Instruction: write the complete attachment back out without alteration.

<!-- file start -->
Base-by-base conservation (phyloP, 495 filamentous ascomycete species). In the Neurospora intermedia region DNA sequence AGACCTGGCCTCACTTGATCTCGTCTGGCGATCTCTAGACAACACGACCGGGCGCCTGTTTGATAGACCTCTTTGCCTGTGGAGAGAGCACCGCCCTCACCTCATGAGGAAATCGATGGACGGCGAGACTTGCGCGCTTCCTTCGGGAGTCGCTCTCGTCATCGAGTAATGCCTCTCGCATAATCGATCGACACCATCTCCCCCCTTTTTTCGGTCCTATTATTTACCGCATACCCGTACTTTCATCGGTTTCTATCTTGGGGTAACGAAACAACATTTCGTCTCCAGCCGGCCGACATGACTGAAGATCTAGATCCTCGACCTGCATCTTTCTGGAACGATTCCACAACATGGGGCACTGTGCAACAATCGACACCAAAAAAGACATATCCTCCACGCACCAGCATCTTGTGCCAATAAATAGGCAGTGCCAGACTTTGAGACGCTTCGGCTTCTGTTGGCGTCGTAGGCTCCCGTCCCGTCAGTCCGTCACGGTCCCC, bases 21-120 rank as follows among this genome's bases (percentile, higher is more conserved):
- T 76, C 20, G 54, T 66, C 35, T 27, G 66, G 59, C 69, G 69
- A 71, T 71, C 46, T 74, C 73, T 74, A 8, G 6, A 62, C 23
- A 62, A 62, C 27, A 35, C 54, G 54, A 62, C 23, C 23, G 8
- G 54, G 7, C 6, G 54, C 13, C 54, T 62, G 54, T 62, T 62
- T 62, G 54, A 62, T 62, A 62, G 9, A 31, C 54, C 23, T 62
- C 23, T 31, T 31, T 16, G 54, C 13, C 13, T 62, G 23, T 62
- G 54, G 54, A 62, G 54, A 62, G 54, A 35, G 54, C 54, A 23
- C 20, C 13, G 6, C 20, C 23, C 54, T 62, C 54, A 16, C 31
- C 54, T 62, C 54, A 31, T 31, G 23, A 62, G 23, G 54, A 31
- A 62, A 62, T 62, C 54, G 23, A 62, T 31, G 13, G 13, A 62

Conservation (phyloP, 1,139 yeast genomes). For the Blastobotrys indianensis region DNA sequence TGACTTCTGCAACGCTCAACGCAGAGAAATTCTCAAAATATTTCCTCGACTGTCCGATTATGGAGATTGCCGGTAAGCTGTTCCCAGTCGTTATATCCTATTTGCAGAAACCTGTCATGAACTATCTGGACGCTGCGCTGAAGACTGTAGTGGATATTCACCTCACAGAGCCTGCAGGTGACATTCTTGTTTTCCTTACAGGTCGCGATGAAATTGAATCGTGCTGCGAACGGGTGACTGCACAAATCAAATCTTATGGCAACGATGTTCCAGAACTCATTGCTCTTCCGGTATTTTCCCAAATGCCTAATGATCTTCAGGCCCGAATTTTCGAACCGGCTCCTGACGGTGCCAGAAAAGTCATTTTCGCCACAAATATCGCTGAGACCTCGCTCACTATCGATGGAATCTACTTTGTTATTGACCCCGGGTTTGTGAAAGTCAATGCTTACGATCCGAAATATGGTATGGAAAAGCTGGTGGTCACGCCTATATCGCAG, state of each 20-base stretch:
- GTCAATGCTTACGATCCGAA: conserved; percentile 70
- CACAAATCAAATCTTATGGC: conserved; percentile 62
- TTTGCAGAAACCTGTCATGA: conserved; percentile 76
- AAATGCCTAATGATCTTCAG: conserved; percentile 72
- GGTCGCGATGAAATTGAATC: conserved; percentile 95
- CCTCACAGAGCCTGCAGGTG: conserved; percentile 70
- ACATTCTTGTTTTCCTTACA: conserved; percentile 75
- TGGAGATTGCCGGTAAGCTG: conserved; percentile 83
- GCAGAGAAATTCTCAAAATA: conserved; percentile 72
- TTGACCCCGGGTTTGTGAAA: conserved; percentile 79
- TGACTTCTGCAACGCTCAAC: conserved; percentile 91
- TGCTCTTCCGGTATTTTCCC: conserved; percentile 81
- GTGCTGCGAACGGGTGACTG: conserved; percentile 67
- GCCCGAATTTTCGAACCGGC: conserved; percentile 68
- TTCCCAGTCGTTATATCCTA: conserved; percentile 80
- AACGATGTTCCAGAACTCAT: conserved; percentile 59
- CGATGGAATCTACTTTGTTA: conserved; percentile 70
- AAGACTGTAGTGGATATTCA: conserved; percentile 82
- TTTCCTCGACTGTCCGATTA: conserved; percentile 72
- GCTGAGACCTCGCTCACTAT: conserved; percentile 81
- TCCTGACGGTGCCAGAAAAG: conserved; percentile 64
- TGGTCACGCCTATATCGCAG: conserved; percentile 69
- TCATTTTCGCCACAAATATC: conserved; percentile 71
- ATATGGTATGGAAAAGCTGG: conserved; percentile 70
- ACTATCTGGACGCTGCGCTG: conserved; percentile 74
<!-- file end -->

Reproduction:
Base-by-base conservation (phyloP, 495 filamentous ascomycete species). In the Neurospora intermedia region DNA sequence AGACCTGGCCTCACTTGATCTCGTCTGGCGATCTCTAGACAACACGACCGGGCGCCTGTTTGATAGACCTCTTTGCCTGTGGAGAGAGCACCGCCCTCACCTCATGAGGAAATCGATGGACGGCGAGACTTGCGCGCTTCCTTCGGGAGTCGCTCTCGTCATCGAGTAATGCCTCTCGCATAATCGATCGACACCATCTCCCCCCTTTTTTCGGTCCTATTATTTACCGCATACCCGTACTTTCATCGGTTTCTATCTTGGGGTAACGAAACAACATTTCGTCTCCAGCCGGCCGACATGACTGAAGATCTAGATCCTCGACCTGCATCTTTCTGGAACGATTCCACAACATGGGGCACTGTGCAACAATCGACACCAAAAAAGACATATCCTCCACGCACCAGCATCTTGTGCCAATAAATAGGCAGTGCCAGACTTTGAGACGCTTCGGCTTCTGTTGGCGTCGTAGGCTCCCGTCCCGTCAGTCCGTCACGGTCCCC, bases 21-120 rank as follows among this genome's bases (percentile, higher is more conserved):
- T 76, C 20, G 54, T 66, C 35, T 27, G 66, G 59, C 69, G 69
- A 71, T 71, C 46, T 74, C 73, T 74, A 8, G 6, A 62, C 23
- A 62, A 62, C 27, A 35, C 54, G 54, A 62, C 23, C 23, G 8
- G 54, G 7, C 6, G 54, C 13, C 54, T 62, G 54, T 62, T 62
- T 62, G 54, A 62, T 62, A 62, G 9, A 31, C 54, C 23, T 62
- C 23, T 31, T 31, T 16, G 54, C 13, C 13, T 62, G 23, T 62
- G 54, G 54, A 62, G 54, A 62, G 54, A 35, G 54, C 54, A 23
- C 20, C 13, G 6, C 20, C 23, C 54, T 62, C 54, A 16, C 31
- C 54, T 62, C 54, A 31, T 31, G 23, A 62, G 23, G 54, A 31
- A 62, A 62, T 62, C 54, G 23, A 62, T 31, G 13, G 13, A 62

Conservation (phyloP, 1,139 yeast genomes). For the Blastobotrys indianensis region DNA sequence TGACTTCTGCAACGCTCAACGCAGAGAAATTCTCAAAATATTTCCTCGACTGTCCGATTATGGAGATTGCCGGTAAGCTGTTCCCAGTCGTTATATCCTATTTGCAGAAACCTGTCATGAACTATCTGGACGCTGCGCTGAAGACTGTAGTGGATATTCACCTCACAGAGCCTGCAGGTGACATTCTTGTTTTCCTTACAGGTCGCGATGAAATTGAATCGTGCTGCGAACGGGTGACTGCACAAATCAAATCTTATGGCAACGATGTTCCAGAACTCATTGCTCTTCCGGTATTTTCCCAAATGCCTAATGATCTTCAGGCCCGAATTTTCGAACCGGCTCCTGACGGTGCCAGAAAAGTCATTTTCGCCACAAATATCGCTGAGACCTCGCTCACTATCGATGGAATCTACTTTGTTATTGACCCCGGGTTTGTGAAAGTCAATGCTTACGATCCGAAATATGGTATGGAAAAGCTGGTGGTCACGCCTATATCGCAG, state of each 20-base stretch:
- GTCAATGCTTACGATCCGAA: conserved; percentile 70
- CACAAATCAAATCTTATGGC: conserved; percentile 62
- TTTGCAGAAACCTGTCATGA: conserved; percentile 76
- AAATGCCTAATGATCTTCAG: conserved; percentile 72
- GGTCGCGATGAAATTGAATC: conserved; percentile 95
- CCTCACAGAGCCTGCAGGTG: conserved; percentile 70
- ACATTCTTGTTTTCCTTACA: conserved; percentile 75
- TGGAGATTGCCGGTAAGCTG: conserved; percentile 83
- GCAGAGAAATTCTCAAAATA: conserved; percentile 72
- TTGACCCCGGGTTTGTGAAA: conserved; percentile 79
- TGACTTCTGCAACGCTCAAC: conserved; percentile 91
- TGCTCTTCCGGTATTTTCCC: conserved; percentile 81
- GTGCTGCGAACGGGTGACTG: conserved; percentile 67
- GCCCGAATTTTCGAACCGGC: conserved; percentile 68
- TTCCCAGTCGTTATATCCTA: conserved; percentile 80
- AACGATGTTCCAGAACTCAT: conserved; percentile 59
- CGATGGAATCTACTTTGTTA: conserved; percentile 70
- AAGACTGTAGTGGATATTCA: conserved; percentile 82
- TTTCCTCGACTGTCCGATTA: conserved; percentile 72
- GCTGAGACCTCGCTCACTAT: conserved; percentile 81
- TCCTGACGGTGCCAGAAAAG: conserved; percentile 64
- TGGTCACGCCTATATCGCAG: conserved; percentile 69
- TCATTTTCGCCACAAATATC: conserved; percentile 71
- ATATGGTATGGAAAAGCTGG: conserved; percentile 70
- ACTATCTGGACGCTGCGCTG: conserved; percentile 74